The app itself allows visitors to view three-dimensional models using a technology called augmented reality.
augmented cognition could also find its way into work, too.
Nothing short of an augmented reality world that you can interact with.
Much of the maintenance is augmented by retired volunteers.
We seem to have rather a growing number of augmented reality browsers.
Oil money and government or government-controlled jobs, augmented by lower labor costs.
It uses an approach known as augmented reality, overlaying subway line symbols on a live view through the phone's camera.
As hoped, this compound augmented the potency of antibiotics in mice infected with this pathogen.
The number of the refugees is continually augmented by new arrivals.
Use it in fact to sell an augmented product and you'll find willing takers.
British Dictionary definitions for augmented
(music) (of an interval) increased or expanded from the state of being perfect or major by the raising of the higher note or the dropping of the lower note by one semitone C to G is a perfect fifth, but C to G sharp is an augmented fifth Compare diminished (sense 2)
denoting a chord based upon an augmented triad an augmented seventh chord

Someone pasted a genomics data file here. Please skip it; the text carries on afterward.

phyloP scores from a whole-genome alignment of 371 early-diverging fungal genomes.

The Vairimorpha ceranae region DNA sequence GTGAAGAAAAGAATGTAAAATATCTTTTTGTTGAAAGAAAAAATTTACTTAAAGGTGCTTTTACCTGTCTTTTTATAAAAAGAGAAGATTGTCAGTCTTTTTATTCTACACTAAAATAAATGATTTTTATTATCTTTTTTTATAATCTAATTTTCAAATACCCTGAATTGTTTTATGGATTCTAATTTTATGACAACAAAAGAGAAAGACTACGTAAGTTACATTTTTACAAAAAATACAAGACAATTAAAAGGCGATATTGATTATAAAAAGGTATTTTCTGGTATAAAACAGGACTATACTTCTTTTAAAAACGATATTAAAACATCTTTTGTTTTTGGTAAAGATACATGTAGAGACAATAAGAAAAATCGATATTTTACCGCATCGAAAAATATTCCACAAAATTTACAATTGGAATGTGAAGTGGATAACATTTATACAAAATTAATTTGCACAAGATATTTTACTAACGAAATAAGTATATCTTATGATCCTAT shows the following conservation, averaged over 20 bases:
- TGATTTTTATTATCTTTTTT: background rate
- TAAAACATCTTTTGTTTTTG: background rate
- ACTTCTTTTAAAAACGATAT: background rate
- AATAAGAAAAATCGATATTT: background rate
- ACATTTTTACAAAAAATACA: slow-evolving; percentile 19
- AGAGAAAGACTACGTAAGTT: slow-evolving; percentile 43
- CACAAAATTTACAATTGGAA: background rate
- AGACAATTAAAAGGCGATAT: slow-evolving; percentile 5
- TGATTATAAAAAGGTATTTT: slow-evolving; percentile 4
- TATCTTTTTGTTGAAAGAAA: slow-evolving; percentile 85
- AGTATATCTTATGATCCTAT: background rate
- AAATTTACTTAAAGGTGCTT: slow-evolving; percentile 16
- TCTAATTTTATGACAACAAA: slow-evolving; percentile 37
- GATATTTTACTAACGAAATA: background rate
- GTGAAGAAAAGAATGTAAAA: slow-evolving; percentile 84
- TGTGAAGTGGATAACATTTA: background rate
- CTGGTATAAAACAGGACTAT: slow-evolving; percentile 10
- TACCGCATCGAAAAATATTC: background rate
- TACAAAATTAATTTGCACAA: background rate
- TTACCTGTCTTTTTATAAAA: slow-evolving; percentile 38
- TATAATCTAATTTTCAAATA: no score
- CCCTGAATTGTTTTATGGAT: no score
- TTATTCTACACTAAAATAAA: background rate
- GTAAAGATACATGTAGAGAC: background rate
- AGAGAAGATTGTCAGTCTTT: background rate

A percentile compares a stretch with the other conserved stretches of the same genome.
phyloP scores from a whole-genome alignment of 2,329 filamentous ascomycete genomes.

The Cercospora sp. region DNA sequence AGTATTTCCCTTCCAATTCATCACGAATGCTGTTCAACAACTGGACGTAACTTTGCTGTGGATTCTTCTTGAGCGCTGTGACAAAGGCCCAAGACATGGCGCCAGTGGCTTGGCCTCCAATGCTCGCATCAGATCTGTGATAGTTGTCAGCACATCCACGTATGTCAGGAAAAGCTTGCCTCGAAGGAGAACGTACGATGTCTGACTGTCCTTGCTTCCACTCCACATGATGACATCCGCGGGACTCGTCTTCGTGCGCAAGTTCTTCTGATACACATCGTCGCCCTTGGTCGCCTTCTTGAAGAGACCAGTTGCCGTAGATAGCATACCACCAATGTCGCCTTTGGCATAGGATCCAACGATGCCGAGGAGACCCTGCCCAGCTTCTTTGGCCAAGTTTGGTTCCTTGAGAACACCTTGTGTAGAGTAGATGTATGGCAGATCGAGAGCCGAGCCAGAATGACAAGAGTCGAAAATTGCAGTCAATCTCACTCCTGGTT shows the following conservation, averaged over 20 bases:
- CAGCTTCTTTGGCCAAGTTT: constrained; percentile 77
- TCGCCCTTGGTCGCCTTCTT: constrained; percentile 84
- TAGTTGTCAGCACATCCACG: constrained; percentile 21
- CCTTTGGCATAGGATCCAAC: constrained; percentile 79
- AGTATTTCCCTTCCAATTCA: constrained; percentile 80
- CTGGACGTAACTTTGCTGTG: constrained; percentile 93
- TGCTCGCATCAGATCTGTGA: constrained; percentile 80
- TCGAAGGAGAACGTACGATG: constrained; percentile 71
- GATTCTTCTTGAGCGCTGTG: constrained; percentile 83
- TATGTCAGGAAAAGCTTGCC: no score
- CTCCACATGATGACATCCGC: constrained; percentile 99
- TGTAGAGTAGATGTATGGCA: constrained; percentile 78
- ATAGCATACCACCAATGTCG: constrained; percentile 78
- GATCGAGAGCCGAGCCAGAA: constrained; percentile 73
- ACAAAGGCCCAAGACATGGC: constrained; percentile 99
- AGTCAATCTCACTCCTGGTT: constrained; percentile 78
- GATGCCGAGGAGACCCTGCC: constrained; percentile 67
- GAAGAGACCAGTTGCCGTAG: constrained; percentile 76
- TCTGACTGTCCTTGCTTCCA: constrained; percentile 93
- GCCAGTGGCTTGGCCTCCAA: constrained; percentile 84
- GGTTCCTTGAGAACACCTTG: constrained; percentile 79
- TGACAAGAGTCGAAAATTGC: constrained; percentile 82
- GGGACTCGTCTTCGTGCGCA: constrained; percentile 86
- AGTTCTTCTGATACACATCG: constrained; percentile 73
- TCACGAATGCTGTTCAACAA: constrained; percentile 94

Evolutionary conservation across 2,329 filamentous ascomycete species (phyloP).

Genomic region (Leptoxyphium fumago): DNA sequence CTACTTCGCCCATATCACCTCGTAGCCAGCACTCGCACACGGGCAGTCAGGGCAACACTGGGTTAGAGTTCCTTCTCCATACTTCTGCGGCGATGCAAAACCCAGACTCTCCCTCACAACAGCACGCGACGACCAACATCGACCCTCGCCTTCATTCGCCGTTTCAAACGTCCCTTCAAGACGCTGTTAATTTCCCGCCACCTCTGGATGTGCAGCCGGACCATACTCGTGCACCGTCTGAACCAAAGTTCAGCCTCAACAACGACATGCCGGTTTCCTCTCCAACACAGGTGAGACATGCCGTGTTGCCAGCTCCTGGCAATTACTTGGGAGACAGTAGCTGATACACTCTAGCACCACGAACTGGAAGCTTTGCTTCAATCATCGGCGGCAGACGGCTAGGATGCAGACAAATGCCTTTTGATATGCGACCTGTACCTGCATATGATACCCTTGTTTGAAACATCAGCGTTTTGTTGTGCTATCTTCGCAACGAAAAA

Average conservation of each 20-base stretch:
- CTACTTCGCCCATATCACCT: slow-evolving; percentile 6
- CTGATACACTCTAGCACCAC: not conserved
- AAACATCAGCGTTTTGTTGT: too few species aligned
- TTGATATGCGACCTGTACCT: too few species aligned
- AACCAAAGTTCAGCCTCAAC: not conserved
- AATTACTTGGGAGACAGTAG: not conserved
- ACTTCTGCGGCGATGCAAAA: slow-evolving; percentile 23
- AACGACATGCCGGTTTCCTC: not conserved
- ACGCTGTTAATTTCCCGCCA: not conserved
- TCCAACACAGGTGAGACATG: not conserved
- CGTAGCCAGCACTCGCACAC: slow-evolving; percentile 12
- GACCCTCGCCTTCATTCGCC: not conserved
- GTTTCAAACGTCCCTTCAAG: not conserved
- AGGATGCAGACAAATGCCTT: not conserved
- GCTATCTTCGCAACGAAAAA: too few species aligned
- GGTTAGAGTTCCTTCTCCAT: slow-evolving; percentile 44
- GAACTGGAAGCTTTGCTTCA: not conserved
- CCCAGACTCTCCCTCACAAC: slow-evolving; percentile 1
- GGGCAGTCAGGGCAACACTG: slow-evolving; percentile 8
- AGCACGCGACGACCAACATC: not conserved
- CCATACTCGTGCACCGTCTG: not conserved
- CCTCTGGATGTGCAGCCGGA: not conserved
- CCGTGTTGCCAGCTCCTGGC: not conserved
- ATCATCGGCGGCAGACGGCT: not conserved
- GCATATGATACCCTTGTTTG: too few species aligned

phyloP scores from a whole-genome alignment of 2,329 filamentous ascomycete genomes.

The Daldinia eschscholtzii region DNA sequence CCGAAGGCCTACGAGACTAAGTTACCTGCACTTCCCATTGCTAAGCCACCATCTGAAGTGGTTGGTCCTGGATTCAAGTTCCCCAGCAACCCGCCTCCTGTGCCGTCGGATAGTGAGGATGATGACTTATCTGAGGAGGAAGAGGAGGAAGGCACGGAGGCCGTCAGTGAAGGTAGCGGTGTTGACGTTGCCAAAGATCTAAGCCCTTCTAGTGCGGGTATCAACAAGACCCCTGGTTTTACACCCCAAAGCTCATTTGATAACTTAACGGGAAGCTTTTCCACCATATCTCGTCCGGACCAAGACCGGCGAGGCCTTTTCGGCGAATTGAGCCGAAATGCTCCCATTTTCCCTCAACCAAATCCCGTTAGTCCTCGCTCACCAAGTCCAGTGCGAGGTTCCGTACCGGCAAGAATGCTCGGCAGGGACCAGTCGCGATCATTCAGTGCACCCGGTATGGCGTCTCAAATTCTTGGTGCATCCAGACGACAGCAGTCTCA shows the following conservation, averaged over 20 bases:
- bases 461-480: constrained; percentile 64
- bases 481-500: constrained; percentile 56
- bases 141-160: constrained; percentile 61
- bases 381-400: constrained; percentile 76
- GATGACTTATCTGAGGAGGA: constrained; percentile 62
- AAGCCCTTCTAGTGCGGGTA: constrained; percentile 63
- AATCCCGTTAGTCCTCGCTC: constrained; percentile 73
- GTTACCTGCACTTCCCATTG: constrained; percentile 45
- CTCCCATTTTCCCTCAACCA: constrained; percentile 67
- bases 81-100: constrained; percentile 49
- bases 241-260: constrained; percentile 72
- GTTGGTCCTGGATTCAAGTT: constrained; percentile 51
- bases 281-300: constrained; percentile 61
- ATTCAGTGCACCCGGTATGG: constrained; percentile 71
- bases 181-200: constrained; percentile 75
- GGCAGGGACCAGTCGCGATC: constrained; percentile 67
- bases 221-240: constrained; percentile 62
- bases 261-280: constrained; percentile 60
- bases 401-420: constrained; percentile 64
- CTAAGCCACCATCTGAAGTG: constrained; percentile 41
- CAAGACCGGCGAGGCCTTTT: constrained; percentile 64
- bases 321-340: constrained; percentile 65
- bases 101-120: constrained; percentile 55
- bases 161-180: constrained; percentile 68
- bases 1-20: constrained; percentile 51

denoting a triad consisting of the root plus a major third and an augmented fifth
(postpositive) (esp in jazz) denoting a chord having as its root the note specified D augmented
having been increased, esp in number an augmented orchestra
to make or become greater in number, amount, strength, etc; increase
(transitive) (music) to increase (a major or perfect interval) by a semitone Compare diminish (sense 3)
(transitive) (in Greek and Sanskrit grammar) to prefix a vowel or diphthong to (a verb) to form a past tense
(in Greek and Sanskrit grammar) a vowel or diphthong prefixed to a verb to form a past tense
augmentable, adjective augmentor, augmenter, noun
C15: from Late Latin augmentāre to increase, from augmentum growth, from Latin augēre to increase
c.1400, from O.Fr. augmenter (14c.), from L.L. augmentare "to increase," from L. augmentum "an increase," from augere "to increase, make big, enlarge, enrich," from PIE base *aug- "to increase" (cf. Skt. ojas- "strength;" Lith. augu "to grow," aukstas "high, of superior rank;" Gk. auxo "increase," auxein "to increase;" Goth. aukan "to grow, increase;" O.E. eacien "to increase").
pp. adj. from augment, c.1600. Musical sense is attested from 1825.